The Croatian government has backed down on amendments to its pension system, reinstating a retirement age of 65, after sustained pressure from trade unions. The changes would have raised the retirement age to 67 for both men and women from 2033, instead of 2038 as previously planned, and cut back payments for workers retiring early.
However, the proposal caused anger among many Croatians. Three of the country’s main trade unions, including ETUC affiliates SSSH and NHS, launched a ‘67 is too much’ campaign, gathering almost 750,000 signatures on a petition calling for a referendum on the retirement age. The government did a U-turn to avoid facing defeat in a public vote.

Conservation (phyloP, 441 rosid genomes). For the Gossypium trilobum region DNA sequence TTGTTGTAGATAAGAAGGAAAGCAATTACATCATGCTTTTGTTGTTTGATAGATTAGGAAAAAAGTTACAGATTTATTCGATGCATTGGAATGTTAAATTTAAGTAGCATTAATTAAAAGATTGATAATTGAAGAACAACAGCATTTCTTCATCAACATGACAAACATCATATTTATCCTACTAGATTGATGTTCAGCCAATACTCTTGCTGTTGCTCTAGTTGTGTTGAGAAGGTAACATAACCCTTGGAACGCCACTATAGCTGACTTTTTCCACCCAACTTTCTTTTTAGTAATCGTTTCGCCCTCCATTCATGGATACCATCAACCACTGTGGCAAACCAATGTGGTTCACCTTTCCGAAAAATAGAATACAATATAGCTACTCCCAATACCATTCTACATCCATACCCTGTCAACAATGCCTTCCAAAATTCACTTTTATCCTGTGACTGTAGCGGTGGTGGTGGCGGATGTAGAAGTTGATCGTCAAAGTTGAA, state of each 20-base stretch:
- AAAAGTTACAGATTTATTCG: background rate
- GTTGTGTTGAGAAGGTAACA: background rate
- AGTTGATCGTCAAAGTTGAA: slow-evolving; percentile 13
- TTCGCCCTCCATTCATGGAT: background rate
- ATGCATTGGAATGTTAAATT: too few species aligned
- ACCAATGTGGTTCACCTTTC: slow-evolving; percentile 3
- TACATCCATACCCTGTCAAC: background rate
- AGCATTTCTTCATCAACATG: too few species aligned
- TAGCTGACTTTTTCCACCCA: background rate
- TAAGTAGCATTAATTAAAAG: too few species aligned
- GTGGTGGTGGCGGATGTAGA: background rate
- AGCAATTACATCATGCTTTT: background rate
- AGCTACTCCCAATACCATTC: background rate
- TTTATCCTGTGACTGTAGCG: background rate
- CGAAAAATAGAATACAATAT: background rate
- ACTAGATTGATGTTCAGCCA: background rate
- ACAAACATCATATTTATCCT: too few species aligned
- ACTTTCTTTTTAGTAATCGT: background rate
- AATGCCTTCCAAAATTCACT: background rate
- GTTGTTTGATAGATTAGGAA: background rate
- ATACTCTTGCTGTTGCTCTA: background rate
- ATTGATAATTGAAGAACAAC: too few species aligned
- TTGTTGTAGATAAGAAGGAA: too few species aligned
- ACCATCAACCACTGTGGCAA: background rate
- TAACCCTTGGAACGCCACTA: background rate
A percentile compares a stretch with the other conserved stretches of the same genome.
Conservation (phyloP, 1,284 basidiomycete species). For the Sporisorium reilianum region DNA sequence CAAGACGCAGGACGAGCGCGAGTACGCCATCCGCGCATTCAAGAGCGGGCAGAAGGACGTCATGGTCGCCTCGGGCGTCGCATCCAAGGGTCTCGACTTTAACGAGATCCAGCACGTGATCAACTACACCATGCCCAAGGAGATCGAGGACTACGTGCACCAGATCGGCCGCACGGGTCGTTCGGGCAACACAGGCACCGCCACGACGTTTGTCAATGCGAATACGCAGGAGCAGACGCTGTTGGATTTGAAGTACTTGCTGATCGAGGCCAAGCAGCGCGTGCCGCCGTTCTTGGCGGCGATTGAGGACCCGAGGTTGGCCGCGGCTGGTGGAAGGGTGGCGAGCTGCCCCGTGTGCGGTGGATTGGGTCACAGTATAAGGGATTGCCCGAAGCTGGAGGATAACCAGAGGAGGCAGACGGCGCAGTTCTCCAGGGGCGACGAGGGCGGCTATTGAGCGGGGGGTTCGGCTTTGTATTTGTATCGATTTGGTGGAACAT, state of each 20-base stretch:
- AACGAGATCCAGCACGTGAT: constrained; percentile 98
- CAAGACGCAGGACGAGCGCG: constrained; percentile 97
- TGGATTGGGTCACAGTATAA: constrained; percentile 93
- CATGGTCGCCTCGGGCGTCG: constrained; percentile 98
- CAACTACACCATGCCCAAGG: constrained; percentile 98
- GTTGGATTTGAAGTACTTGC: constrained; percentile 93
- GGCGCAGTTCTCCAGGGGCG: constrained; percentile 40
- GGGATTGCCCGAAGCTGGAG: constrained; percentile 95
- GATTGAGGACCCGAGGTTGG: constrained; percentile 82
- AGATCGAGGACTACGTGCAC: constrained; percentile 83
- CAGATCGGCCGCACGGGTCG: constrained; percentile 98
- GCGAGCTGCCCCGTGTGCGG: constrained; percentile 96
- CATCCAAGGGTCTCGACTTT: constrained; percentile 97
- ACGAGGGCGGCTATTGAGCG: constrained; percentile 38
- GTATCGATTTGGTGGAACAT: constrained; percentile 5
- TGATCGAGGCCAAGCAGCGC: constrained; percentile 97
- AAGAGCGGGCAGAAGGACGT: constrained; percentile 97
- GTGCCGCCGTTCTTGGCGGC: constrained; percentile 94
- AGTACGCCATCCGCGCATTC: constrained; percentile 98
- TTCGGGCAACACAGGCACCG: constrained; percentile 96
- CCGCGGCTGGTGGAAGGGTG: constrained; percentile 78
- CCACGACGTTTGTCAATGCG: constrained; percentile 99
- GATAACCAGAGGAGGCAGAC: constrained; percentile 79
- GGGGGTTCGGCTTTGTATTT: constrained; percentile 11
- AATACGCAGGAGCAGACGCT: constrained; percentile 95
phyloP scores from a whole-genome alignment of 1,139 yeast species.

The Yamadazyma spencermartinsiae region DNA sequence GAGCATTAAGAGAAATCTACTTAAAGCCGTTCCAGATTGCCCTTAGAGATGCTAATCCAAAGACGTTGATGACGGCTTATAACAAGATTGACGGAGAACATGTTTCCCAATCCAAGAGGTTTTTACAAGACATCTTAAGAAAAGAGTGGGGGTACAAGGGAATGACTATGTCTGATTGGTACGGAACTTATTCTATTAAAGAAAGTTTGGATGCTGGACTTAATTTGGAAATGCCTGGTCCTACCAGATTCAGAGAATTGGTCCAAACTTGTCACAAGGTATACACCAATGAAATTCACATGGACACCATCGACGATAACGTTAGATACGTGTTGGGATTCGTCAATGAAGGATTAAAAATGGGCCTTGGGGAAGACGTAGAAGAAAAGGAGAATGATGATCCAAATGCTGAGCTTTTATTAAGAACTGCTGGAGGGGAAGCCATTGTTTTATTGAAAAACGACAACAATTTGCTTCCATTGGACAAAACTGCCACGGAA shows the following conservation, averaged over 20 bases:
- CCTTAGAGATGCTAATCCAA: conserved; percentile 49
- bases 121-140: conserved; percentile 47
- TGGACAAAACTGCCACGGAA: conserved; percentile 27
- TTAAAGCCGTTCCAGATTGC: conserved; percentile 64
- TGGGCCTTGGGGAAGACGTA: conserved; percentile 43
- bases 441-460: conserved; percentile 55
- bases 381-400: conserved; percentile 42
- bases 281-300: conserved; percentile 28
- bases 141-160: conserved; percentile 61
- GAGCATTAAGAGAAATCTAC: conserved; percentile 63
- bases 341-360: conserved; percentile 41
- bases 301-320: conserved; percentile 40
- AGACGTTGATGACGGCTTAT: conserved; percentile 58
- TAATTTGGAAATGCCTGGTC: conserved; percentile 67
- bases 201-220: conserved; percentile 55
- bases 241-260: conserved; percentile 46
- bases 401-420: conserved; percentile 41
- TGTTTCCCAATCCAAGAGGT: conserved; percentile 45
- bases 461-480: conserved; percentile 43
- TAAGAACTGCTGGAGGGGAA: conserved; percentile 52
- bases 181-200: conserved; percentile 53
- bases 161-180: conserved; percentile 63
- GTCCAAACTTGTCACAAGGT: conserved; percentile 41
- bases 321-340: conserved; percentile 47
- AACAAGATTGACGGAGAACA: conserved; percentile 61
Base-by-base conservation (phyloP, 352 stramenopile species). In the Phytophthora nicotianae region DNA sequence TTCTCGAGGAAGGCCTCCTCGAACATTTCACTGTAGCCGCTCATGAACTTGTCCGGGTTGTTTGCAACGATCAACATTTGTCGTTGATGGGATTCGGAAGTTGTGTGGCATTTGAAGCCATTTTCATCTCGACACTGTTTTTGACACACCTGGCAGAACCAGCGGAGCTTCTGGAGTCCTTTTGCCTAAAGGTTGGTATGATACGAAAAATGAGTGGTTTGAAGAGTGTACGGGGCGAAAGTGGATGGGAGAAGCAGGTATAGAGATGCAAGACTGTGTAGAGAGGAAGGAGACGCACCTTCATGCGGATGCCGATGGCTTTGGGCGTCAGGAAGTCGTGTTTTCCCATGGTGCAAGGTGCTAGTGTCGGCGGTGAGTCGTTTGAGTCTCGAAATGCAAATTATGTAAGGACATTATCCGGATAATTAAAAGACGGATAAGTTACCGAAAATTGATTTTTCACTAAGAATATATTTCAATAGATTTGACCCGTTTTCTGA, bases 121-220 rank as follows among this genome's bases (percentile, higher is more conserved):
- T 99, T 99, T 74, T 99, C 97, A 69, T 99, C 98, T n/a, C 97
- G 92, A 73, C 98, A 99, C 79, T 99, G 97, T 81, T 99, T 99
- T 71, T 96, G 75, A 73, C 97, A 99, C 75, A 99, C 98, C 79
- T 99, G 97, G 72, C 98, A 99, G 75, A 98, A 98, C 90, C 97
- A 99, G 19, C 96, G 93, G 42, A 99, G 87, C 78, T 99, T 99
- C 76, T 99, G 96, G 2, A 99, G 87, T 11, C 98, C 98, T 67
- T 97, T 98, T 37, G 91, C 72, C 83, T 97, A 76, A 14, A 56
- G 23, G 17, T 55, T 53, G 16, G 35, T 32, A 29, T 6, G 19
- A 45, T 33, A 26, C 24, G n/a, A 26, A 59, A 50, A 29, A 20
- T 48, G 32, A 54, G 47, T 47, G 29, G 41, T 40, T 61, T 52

“This is a great joint success for trade unions and citizens,” said NHS President Kresimir Sever. “We have shown that they cannot make decisions about working and social conditions without talking to unions, as workers' representatives. This is the fourth time that unions, together with citizens, have been able to prevent the adoption of bad legal provisions by a referendum initiative. Every government must know that if we need to, we will do it again.”